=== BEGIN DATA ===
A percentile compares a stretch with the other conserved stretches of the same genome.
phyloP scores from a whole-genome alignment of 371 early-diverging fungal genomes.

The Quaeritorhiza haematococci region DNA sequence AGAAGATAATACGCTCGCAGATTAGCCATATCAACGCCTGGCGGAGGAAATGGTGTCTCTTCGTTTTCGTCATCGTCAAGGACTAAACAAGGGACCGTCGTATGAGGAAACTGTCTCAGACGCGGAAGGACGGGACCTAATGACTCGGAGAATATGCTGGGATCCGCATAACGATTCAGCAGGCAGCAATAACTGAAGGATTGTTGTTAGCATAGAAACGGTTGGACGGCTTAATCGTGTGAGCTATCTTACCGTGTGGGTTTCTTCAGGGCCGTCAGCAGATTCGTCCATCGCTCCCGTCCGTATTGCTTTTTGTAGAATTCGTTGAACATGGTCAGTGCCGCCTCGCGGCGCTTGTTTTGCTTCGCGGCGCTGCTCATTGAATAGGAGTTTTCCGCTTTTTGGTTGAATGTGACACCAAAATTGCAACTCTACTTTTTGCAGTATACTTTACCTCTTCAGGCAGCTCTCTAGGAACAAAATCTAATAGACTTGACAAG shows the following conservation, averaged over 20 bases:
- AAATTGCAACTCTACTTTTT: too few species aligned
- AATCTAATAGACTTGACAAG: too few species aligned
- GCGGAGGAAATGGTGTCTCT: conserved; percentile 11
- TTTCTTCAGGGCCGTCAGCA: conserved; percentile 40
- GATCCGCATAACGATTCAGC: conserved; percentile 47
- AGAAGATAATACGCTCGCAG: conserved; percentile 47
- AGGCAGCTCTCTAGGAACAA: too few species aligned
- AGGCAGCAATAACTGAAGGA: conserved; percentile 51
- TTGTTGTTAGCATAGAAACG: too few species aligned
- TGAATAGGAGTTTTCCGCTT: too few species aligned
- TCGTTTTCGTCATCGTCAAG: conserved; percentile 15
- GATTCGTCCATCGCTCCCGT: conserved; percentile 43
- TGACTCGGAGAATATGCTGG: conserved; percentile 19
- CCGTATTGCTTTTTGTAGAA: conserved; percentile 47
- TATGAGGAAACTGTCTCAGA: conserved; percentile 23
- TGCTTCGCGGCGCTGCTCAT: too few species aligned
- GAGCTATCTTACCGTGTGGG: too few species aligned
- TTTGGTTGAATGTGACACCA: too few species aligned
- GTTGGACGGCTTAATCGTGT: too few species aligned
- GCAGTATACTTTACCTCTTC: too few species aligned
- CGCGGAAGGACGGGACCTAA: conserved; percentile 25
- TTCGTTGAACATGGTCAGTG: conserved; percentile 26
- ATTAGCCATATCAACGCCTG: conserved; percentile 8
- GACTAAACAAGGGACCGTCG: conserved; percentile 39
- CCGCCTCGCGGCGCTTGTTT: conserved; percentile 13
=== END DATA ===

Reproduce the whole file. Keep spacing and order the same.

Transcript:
A percentile compares a stretch with the other conserved stretches of the same genome.
phyloP scores from a whole-genome alignment of 371 early-diverging fungal genomes.

The Quaeritorhiza haematococci region DNA sequence AGAAGATAATACGCTCGCAGATTAGCCATATCAACGCCTGGCGGAGGAAATGGTGTCTCTTCGTTTTCGTCATCGTCAAGGACTAAACAAGGGACCGTCGTATGAGGAAACTGTCTCAGACGCGGAAGGACGGGACCTAATGACTCGGAGAATATGCTGGGATCCGCATAACGATTCAGCAGGCAGCAATAACTGAAGGATTGTTGTTAGCATAGAAACGGTTGGACGGCTTAATCGTGTGAGCTATCTTACCGTGTGGGTTTCTTCAGGGCCGTCAGCAGATTCGTCCATCGCTCCCGTCCGTATTGCTTTTTGTAGAATTCGTTGAACATGGTCAGTGCCGCCTCGCGGCGCTTGTTTTGCTTCGCGGCGCTGCTCATTGAATAGGAGTTTTCCGCTTTTTGGTTGAATGTGACACCAAAATTGCAACTCTACTTTTTGCAGTATACTTTACCTCTTCAGGCAGCTCTCTAGGAACAAAATCTAATAGACTTGACAAG shows the following conservation, averaged over 20 bases:
- AAATTGCAACTCTACTTTTT: too few species aligned
- AATCTAATAGACTTGACAAG: too few species aligned
- GCGGAGGAAATGGTGTCTCT: conserved; percentile 11
- TTTCTTCAGGGCCGTCAGCA: conserved; percentile 40
- GATCCGCATAACGATTCAGC: conserved; percentile 47
- AGAAGATAATACGCTCGCAG: conserved; percentile 47
- AGGCAGCTCTCTAGGAACAA: too few species aligned
- AGGCAGCAATAACTGAAGGA: conserved; percentile 51
- TTGTTGTTAGCATAGAAACG: too few species aligned
- TGAATAGGAGTTTTCCGCTT: too few species aligned
- TCGTTTTCGTCATCGTCAAG: conserved; percentile 15
- GATTCGTCCATCGCTCCCGT: conserved; percentile 43
- TGACTCGGAGAATATGCTGG: conserved; percentile 19
- CCGTATTGCTTTTTGTAGAA: conserved; percentile 47
- TATGAGGAAACTGTCTCAGA: conserved; percentile 23
- TGCTTCGCGGCGCTGCTCAT: too few species aligned
- GAGCTATCTTACCGTGTGGG: too few species aligned
- TTTGGTTGAATGTGACACCA: too few species aligned
- GTTGGACGGCTTAATCGTGT: too few species aligned
- GCAGTATACTTTACCTCTTC: too few species aligned
- CGCGGAAGGACGGGACCTAA: conserved; percentile 25
- TTCGTTGAACATGGTCAGTG: conserved; percentile 26
- ATTAGCCATATCAACGCCTG: conserved; percentile 8
- GACTAAACAAGGGACCGTCG: conserved; percentile 39
- CCGCCTCGCGGCGCTTGTTT: conserved; percentile 13